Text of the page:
CHEP Aerospace Solutions has signed a contact to manage unit load devices (ULD) with new UK cargo carrier CargoLogicAir.
The firm’s president, Ludwig Bertsch tells Air Cargo Week it is just the start: “As I speak, we are negotiating a new ULD management contract, which will introduce our second largest partner after Cathay Pacific. We cannot reveal the name yet, but are very excited and hope to be able to conclude the contract negotiations successfully within the next couple of weeks.
“We are also in advanced discussions for a ULD management agreement with another prospective partner and hope to be able to announce this shortly too.”
CHEP has also renewed several key ULD management agreements with European airlines, and believes customer retention is just as important as winning new customers.
Bertsch says: “Our global presence allows us to serve all airlines regardless of their location, but as most widebody operators are in Europe, Asia, the Middle East and the Americas, we’re focusing our efforts on these areas.”
CHEP expects 2016 to be a success and is aiming to expand its ULD repair and management network and add more airlines to the 31 it now has ULD partnerships with.
Bertsch explains it is focusing on larger network carriers and cargo airlines – as they have widebody aircraft with a significant container and pallet demand, but it also has several leisure carriers in our portfolio.
“For low-cost airlines operating narrowbody aircraft, we can add value via our galley cart global maintenance and repair network. This enables us to provide savings on the repositioning costs of damaged units and reduces repair turnaround times,” Bertsch says.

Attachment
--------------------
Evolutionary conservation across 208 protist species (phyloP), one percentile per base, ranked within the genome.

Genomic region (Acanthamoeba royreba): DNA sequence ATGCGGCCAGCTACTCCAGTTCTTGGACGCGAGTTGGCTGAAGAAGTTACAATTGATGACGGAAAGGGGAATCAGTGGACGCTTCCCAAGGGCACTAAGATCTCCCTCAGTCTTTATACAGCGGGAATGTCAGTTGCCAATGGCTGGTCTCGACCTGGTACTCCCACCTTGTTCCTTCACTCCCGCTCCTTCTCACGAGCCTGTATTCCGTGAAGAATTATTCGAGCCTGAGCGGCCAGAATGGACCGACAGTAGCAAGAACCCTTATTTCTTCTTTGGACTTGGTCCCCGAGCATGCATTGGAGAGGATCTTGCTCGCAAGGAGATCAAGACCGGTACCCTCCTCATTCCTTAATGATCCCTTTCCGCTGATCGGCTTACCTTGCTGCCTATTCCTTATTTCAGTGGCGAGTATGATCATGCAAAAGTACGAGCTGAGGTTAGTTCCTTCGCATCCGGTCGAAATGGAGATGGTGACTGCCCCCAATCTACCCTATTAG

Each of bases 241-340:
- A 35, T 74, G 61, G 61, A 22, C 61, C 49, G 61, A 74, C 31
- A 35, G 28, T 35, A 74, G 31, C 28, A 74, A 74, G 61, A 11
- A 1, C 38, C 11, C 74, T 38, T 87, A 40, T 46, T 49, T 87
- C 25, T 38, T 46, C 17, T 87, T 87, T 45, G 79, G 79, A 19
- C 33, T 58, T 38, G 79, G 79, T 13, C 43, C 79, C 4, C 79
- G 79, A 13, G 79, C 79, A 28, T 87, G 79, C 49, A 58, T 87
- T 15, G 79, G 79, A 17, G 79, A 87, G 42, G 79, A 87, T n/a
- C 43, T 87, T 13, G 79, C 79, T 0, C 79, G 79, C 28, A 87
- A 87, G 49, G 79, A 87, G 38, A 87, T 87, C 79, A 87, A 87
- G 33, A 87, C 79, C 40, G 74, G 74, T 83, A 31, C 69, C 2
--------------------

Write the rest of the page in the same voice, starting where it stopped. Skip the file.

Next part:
This year marks an important milestone in CHEP’s sustainability commitment as it has now converted all its LD3 passenger airline containers to lightweight models weighing 65 kilograms or less. A carrier operating with 1,000 containers can expect an annual fuel saving of around $2 million, even with the record low fuel prices, alongside 13,000 tonnes of CO2 savings.
A key highlight in 2015 for CHEP was starting with Cathay Pacific, and Bertsch says the carrier is reaping the rewards: “This new partnership has significantly increased our ULD pool, which will soon be in excess of 90,000 units. We are managing Cathay’s ULDs as a dedicated fleet whilst using our pooled pallets to fulfill their cargo requirements.
“Additionally, to ensure we provide the best possible service, we have set up a dedicated account management team in Hong Kong, based at the Cathay Pacific Terminal.”
In 2015, it opened ULD management operation centres at London and Chicago O’Hare and moved to a larger repair facility in Singapore to meet the demand of Singapore Airlines. CHEP also boosted its facility at Brussels and this year will move to a new station in Frankfurt within the next few months.
Bertsch says contracts wins and renewals will be unveiled at the International Air Transport Association’s World Cargo Symposium in Berlin from 15-17 March.